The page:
It’s hard to imagine what life must have been like on a wild winter evening, 1912 or thereabouts, at Nether Jericho farm distillery. I bet a fair few bitter winds would have blow from the North Sea towards the nearby village of Insch, Aberdeenshire. The great Alfred Barnard described his journey there as “one of the most bleak and loneliest we have traversed”. Carts would probably be pulled back and forth through the snow to the railway station at Insch, where casks would be taken under chilling starlight towards Aberdeen. Such activity at Nether Jericho – or once Benachie as it was known when founded in 1824 – could not have been especially profitable. It must have been a tough old life, for all this ceased the following year in 1913.
But let’s not get miserable about it – it’s Christmas! We have a Christmassy whisky to talk about, and in an aptly Dickensian manner we are revisiting the ghosts of Christmas past.
The Lost Distillery Company is an interesting whisky businesses. This boutique operation styles its blended whiskies on those produced by long-lost distilleries, such as Jericho. Now, clearly they’re not expensive recreations based on old samples, as there isn’t any whisky available from these distilleries. So what they’ve done is good old-fashioned research, trying to bring together a blend based on still styles, barley varieties, the peat that was available and so on. I imagine for whisky nerds such as myself, these people would be very interesting to talk to for many hours…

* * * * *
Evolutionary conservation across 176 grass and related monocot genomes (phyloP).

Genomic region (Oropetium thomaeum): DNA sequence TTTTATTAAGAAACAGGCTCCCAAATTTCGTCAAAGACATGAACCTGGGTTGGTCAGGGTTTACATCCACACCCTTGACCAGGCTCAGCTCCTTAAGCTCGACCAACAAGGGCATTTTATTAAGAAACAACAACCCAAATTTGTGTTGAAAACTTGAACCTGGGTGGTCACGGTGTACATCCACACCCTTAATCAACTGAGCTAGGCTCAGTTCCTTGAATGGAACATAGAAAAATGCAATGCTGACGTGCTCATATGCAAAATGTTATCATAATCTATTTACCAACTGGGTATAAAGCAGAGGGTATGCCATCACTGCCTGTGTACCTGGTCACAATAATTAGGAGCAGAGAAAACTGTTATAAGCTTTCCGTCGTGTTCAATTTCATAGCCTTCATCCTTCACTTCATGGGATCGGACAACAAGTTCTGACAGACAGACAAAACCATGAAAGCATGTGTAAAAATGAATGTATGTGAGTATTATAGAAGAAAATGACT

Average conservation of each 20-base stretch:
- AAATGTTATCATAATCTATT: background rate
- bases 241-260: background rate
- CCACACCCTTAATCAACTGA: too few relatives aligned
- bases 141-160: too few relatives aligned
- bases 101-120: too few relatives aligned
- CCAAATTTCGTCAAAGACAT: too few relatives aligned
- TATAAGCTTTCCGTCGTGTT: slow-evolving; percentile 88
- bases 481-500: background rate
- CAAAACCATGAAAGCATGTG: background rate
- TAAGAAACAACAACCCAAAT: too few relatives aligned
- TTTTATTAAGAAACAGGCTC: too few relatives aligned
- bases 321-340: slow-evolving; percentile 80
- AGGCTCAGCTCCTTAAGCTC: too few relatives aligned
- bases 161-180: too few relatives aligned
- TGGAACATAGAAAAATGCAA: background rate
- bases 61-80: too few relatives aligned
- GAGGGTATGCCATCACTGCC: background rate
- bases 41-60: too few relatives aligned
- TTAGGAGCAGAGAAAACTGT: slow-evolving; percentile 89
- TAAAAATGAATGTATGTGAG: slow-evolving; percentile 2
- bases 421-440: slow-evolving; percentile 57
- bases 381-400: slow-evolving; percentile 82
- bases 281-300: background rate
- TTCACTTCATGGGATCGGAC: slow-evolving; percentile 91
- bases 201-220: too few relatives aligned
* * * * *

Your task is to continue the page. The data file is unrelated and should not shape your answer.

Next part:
And for Christmas they’re releasing a limited edition whisky based on their Jericho blend – the Jericho Christmas Pudding blended malt whisky, which is bottled at 44.8% ABV and costs about £50. (As an aside, since the 1990s there has been a range of ‘Bennachie’ blended malts, the distillery’s previous name, but any commercial efforts to resurrect the distillery itself faded around the time that the Beatles had their first number one hit.)
Jericho Christmas Pudding Tasting Notes
On the nose: lovely sherried influence, but with praline nuttiness. Praline and ground almonds, blood orange, cloves, booze-soaked dried raisins and sultanas.
In the mouth: a fine silky texture, textbook dried fruits, and that nutty dominance continues: ground almonds, praline, hazelnuts, and hints of warming cinnamon and nutmeg. Bitter dark chocolate. Rum-like. Vanilla sponge. Creamy too. Warming, just enough complexity, hugely drinkable and very much a dessert whisky. Blending to a brief done well.
I have a soft spot for these themed whiskies such as the Jericho Christmas Pudding. You kind of know roughly what to expect and this delivers that expectation perfectly. This is easy-drinking fun, with a talking point around it. I can imagine this would be a lot of fun to share in the winter months, and is definitely worth a punt.
Now, I should really investigate more whiskies from The Lost Distillery Company…